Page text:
Signs of stress have also become apparent in China’s corporate bond market, where private companies have been encouraged to seek financing. By early June, 20 corporate bond defaults totaling 14.2 billion yuan had occurred, many of them by private, listed firms, according to a report from China Central Depository and Clearing, a state-run settlement service for financial products. Rising default risks have worsened private firms’ bond ratings, pushed up the costs of issuing bonds, and forced some to shrink the scale of issuance.
Tao Dong, Credit Suisse’s economist for private banking in the Asia-Pacific region, described these defaulting private companies battling to get financing as “marginalised”.
“The so-called marginalised company is not necessarily the smallest or with the worst business performance; rather, it’s highly leveraged, increasingly relied upon non-bank financial institutions for funding, and often using short-term funds to finance their long-term investments. These severely indebted firms are usually the first group of victims when credit condition worsens,” Tao wrote.
State-owned enterprises, on the other hand, can expect bailouts from the state. For instance, China has started a massive debt-to-equity swap for troubled enterprises to cut their debt, and almost all companies covered in such swaps with banks are state-owned. The People’s Bank of China has decided to release 500 billion yuan to the country’s state banks, with the directive to use the money to grease debt-to-equity deals.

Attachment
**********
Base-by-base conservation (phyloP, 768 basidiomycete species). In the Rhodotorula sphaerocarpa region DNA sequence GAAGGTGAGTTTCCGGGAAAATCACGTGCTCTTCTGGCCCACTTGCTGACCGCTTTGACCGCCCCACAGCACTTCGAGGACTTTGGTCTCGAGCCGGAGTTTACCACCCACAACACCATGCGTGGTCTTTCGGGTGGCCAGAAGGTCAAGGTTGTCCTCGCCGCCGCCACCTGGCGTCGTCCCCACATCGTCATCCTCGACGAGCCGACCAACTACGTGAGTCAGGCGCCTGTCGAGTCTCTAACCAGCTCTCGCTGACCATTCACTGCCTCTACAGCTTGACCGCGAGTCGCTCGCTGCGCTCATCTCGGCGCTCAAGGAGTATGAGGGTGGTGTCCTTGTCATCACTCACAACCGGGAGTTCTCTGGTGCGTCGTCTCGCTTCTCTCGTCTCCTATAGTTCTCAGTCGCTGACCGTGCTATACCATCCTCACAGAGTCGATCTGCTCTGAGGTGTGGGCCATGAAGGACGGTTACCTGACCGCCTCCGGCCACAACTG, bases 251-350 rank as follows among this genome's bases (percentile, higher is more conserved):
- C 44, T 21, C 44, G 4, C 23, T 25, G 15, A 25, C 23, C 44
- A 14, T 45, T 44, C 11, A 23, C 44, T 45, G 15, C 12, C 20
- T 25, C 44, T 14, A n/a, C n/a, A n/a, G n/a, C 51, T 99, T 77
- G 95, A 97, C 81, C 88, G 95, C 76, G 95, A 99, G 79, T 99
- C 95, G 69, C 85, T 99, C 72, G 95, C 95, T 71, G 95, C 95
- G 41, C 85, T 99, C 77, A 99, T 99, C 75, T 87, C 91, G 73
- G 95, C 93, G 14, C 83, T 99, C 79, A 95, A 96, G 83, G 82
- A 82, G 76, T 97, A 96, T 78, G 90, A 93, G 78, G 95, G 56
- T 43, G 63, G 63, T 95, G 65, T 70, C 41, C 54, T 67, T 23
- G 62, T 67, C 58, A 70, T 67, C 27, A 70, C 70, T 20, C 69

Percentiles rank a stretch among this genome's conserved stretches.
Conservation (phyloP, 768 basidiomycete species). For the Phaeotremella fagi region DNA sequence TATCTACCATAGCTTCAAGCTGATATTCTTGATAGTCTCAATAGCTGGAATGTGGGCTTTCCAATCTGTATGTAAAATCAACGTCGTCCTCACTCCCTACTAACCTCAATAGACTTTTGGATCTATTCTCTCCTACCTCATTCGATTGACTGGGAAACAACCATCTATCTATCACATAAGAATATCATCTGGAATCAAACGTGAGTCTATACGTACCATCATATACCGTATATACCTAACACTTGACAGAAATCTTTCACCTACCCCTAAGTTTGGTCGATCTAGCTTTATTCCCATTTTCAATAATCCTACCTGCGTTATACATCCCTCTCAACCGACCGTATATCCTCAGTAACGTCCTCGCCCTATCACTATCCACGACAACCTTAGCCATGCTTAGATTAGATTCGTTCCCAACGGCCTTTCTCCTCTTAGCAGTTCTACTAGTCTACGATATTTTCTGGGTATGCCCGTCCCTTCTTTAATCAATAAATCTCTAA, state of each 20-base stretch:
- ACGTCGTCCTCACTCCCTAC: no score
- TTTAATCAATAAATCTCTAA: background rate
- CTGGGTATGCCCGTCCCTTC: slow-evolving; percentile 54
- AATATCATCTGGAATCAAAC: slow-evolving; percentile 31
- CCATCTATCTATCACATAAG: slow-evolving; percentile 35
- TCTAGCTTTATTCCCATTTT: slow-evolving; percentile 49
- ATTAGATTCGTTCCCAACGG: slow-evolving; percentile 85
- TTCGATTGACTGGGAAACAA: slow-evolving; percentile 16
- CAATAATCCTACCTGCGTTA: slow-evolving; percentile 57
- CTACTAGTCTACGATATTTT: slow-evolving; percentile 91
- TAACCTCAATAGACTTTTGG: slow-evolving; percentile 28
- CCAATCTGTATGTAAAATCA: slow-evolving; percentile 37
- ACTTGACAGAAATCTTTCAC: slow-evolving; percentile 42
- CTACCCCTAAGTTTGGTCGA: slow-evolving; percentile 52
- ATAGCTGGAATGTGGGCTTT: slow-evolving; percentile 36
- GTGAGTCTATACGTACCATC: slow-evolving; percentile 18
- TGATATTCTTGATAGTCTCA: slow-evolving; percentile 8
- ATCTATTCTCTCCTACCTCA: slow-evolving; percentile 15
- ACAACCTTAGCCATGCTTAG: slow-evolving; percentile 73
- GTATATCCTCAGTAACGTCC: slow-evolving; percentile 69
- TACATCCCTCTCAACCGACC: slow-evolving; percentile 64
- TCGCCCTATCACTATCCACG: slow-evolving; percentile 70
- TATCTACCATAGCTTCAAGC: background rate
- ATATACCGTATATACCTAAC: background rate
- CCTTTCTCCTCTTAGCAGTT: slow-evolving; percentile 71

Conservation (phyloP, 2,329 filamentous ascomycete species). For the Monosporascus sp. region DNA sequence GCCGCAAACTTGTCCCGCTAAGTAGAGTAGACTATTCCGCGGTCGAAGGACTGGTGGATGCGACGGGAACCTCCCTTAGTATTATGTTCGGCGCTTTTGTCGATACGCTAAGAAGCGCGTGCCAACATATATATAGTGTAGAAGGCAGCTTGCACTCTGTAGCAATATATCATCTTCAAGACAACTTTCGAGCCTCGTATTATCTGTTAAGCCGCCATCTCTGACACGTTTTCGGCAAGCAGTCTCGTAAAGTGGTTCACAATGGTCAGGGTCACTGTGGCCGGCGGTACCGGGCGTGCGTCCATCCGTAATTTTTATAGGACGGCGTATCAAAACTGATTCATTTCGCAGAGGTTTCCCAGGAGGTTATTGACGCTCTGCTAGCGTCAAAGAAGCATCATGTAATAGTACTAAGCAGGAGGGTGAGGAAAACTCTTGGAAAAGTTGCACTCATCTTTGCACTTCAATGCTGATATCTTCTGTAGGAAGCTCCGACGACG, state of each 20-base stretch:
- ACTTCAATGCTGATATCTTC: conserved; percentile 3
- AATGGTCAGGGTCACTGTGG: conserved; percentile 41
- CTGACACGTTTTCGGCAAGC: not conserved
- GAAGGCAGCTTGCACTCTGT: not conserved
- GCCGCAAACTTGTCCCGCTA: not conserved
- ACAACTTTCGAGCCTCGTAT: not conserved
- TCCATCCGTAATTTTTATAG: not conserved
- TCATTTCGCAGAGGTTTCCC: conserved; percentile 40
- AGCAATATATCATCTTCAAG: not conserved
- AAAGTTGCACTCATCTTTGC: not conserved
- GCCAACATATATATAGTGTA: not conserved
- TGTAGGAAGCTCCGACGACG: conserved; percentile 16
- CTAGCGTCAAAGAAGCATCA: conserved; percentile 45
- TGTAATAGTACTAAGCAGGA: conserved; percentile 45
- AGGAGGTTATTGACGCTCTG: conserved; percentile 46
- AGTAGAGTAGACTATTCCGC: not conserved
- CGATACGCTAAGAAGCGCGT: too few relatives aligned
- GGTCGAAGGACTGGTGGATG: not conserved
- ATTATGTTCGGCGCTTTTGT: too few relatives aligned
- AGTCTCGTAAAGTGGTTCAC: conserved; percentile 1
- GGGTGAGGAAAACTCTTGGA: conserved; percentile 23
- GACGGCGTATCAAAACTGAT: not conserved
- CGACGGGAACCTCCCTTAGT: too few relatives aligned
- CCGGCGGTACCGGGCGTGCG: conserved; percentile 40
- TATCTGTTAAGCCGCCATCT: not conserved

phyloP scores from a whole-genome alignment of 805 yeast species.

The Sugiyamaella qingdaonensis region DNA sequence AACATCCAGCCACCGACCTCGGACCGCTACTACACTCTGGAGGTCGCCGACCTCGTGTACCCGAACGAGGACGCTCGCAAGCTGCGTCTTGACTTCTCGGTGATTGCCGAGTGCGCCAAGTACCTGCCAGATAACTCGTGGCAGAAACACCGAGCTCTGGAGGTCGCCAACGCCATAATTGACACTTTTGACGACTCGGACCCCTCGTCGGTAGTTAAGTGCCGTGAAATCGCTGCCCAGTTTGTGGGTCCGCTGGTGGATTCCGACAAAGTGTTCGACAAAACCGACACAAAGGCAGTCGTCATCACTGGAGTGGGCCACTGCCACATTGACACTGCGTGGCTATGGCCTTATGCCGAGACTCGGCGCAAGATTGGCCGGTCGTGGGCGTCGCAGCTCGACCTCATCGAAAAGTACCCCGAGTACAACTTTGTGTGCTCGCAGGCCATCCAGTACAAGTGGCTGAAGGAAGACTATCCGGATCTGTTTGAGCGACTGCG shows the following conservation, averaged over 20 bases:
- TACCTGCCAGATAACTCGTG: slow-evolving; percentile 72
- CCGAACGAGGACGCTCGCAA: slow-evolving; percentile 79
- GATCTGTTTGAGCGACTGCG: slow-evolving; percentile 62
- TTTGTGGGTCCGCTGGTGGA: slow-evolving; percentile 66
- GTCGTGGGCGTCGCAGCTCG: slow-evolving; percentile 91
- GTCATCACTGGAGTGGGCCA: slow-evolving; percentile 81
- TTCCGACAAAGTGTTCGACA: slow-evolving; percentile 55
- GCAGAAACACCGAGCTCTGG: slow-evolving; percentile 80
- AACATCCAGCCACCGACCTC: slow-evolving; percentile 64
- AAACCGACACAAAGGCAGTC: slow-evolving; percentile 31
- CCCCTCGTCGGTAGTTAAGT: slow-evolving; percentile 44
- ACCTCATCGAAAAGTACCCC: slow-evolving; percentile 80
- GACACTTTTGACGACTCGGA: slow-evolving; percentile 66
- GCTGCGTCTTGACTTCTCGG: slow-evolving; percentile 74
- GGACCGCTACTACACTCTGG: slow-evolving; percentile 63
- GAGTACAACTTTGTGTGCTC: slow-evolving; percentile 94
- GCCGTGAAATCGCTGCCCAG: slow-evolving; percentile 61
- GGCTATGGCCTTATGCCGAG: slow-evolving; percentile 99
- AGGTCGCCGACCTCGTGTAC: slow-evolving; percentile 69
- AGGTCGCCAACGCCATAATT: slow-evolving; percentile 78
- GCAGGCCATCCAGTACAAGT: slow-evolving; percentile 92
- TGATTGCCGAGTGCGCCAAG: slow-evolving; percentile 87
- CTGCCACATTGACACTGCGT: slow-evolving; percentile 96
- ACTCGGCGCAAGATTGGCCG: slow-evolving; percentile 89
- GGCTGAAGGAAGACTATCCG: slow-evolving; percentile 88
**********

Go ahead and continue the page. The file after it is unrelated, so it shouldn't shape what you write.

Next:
AN ENTREPRENEURIAL HOME
The province of Zhejiang is known as a cradle of China’s private business, and a thriving private sector contributes to more than two-thirds of the provincial economy — equivalent to the size of Holland’s. In Zhou’s hometown of Shangyu, which has a population of 770,000 people, there are at least 15 companies listed either on the Shanghai or Shenzhen stock exchanges, China’s main bourses.
Zhou was not as well known as some other Zhejiang merchants, like Li Shufu of carmaker Geely or Zong Qinghou from beverage group Wahaha. But his was a rags-to-riches story seemingly typical of the province, creating a billion-yuan business from a little workshop with only 30,000 yuan in initial investment in 1989.
At the same time, however, Zhou had also accumulated a mountain of debt.
Court papers filed by Zhou’s now insolvent Jindun Group in April show that it had amassed 1.4 billion yuan in debt by the end of 2017. The company had about 1.14 billion yuan in assets, which included cash flow of only 910,000 yuan.